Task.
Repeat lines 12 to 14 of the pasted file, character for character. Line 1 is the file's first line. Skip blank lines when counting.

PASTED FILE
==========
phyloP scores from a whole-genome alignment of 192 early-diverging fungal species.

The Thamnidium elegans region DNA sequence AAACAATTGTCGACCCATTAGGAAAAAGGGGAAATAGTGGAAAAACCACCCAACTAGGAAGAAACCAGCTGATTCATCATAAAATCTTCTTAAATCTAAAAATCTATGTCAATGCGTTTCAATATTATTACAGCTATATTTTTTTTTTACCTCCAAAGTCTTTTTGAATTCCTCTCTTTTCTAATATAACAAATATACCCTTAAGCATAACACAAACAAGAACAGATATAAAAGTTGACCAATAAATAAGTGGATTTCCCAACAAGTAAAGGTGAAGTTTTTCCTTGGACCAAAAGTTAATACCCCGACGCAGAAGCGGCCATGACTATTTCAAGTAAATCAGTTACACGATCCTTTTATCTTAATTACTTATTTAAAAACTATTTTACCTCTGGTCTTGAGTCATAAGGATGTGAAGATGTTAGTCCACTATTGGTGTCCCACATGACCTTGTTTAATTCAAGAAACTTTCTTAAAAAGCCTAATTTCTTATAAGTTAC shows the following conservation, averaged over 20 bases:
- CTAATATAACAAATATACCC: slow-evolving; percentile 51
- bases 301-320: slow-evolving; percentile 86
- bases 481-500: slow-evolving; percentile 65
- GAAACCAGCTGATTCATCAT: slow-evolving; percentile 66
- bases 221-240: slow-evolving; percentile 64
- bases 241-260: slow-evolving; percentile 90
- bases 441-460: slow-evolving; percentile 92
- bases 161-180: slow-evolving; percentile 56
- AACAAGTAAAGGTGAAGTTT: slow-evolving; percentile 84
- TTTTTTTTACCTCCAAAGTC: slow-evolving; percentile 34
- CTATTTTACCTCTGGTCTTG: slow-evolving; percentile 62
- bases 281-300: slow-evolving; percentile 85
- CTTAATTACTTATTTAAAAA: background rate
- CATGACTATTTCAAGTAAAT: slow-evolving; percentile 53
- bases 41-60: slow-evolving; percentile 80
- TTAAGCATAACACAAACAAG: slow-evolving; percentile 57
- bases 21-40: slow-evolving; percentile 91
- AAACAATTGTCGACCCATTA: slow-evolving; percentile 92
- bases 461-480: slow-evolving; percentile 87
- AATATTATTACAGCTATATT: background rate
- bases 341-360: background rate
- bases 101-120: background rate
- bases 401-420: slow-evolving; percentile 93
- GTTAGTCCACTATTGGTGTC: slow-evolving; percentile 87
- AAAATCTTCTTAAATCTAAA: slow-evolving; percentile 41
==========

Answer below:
- TTTTTTTTACCTCCAAAGTC: slow-evolving; percentile 34
- CTATTTTACCTCTGGTCTTG: slow-evolving; percentile 62
- bases 281-300: slow-evolving; percentile 85